Following the best practices of corporate governance are what it takes to pass the management and legal DDs; having your technology audited helps you pass the technical DD. Preparing these is the slowest part of the fundraising process, taking typically more than half of the time between first meeting with investor and getting the money to the company bank account. The earlier you start working with a fundraising expert, the earlier you can get all your documentation, contracts etc. in order to pass investors’ DD checks.
- What are investors looking for? In addition to the usual factors of solid businesses with strong unit economics, operating in sizable markets that have plenty of room for growth, with hard-to-imitate technologies and strategic positions that give them a competitive advantage, here are a few additional points from these founders’ experiences.
First, despite all the attention disruptors get, there are benefits to being an enabler instead. Every professional investor has a large portfolio of other investments they have made before you, and they’ll be making more investments afterwards as well. Does your company help or hurt their other investments? That’ll impact whether they’ll want to help your company by investing into it. Having a partnership-friendly strategy will also help your commercial growth. When you’re an enabling technology that others can include in their product that they sell with their brand, you’ll have many more companies interested in being your clients than if you’re a brand-driven company.
Second, related to your brand: Whether you’re a brand-driven company or not, being known in your industry will help both you attract both sales and investments. Working to get free PR for your company should be high up on your agenda. More on this below.
Third, every investor is different. It’s worth getting to know their investment agenda and preferences, including past investments, and letting this show in your slides and presentation. In addition to his general research, Tuomo had phone calls with investors before the actual meetings whenever possible, and made notes of which parts of their investment story needed to be explained better to which investor. Working with an expert who is familiar with the investors can also help tailor the presentation, both the pitch deck and how it is presented, much more relevant to each investor. As mentioned, the first meeting is only the first of many, if you’re successful, and the ability to listen to and learn from investors’ feedback and comments is golden.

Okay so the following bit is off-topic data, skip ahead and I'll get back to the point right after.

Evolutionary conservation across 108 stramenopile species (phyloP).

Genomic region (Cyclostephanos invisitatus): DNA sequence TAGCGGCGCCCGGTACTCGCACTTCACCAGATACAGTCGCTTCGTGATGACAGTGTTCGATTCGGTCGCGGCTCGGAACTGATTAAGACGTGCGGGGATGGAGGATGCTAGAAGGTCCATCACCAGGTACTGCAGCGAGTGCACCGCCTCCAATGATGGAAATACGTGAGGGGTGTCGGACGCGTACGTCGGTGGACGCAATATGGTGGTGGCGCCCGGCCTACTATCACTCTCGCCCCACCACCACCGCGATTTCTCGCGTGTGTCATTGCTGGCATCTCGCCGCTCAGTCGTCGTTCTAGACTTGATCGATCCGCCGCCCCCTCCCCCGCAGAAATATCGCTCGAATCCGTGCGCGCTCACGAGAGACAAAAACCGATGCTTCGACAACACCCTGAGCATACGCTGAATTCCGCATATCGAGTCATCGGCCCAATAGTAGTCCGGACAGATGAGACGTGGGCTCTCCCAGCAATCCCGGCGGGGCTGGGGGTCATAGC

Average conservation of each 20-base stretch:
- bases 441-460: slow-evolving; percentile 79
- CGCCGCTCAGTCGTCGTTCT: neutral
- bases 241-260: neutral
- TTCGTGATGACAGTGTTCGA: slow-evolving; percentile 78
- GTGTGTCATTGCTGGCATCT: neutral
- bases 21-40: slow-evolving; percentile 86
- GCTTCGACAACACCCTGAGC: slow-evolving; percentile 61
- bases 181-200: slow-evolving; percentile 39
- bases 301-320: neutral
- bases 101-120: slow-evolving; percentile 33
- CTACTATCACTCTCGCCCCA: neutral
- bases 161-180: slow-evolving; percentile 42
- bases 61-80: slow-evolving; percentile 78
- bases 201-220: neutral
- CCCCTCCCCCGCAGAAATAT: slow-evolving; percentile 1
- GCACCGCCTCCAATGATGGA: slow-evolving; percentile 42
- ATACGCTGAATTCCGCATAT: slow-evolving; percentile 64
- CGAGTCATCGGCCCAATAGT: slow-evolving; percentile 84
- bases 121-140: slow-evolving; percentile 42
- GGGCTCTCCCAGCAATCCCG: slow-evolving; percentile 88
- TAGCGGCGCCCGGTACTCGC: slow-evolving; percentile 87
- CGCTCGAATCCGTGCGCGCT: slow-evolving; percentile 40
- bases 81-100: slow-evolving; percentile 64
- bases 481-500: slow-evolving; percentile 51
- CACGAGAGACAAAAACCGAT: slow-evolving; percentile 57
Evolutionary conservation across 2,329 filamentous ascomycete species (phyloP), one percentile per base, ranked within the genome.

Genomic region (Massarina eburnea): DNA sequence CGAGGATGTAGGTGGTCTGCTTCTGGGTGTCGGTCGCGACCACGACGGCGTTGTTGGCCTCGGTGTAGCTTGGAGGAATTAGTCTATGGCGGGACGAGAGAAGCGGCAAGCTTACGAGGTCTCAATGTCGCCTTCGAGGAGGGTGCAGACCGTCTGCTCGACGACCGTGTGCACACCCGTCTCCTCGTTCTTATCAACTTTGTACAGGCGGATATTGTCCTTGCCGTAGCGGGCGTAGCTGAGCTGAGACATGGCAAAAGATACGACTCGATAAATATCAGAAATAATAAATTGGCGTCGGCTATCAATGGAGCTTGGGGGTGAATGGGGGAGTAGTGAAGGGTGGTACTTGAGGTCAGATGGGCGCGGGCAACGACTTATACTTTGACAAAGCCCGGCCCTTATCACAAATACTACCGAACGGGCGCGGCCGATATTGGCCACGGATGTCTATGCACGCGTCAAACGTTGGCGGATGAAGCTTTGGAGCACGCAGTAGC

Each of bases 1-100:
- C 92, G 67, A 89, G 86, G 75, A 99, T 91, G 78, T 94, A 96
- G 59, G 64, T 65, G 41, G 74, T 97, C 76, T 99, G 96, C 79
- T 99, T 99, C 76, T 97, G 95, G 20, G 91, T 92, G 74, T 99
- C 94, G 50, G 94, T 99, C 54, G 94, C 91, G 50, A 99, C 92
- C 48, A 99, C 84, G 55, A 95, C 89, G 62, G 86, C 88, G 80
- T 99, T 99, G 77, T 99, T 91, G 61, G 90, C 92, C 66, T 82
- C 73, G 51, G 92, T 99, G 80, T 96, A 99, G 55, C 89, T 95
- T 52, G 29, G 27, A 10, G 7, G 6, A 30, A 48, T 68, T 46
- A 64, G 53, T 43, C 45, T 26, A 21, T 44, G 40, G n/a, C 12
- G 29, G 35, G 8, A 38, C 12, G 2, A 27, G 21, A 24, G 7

- How to use PR to get investors to call you: If at all applicable, you should consider getting publicity one of your key priorities. Even the best product needs a strong sales and marketing effort, and most of the ambitious startups need funding. Having the magazines write articles about you can make the difference between you calling the investors and mostly getting a no, and the investors calling you and asking if they could invest into you because you’re the leading company of an important trend.
Academic research can also be important to give interviews to. Study results influence decision-making in both public and private sector, which can be a significant boost or hindrance to the sales of your innovative solution. Even helping the researchers get their basic assumptions and concepts right is valuable; no one benefits if someone publishes a flawed but influential study because you couldn’t make the time to help the researchers see things the way you see them.
Everything looks different from the frontlines of the industry. As a startup founder you have a unique point of view, and it will help you a lot to share it with both academics and journalists, as well as other influencers. Who knows, maybe the next highly successful mobility startup will get a significant following through YouTubers, TikTokers and streamers, and become the next thing every investor talks about? The most noticed startups tend to raise the largest and fastest funding rounds.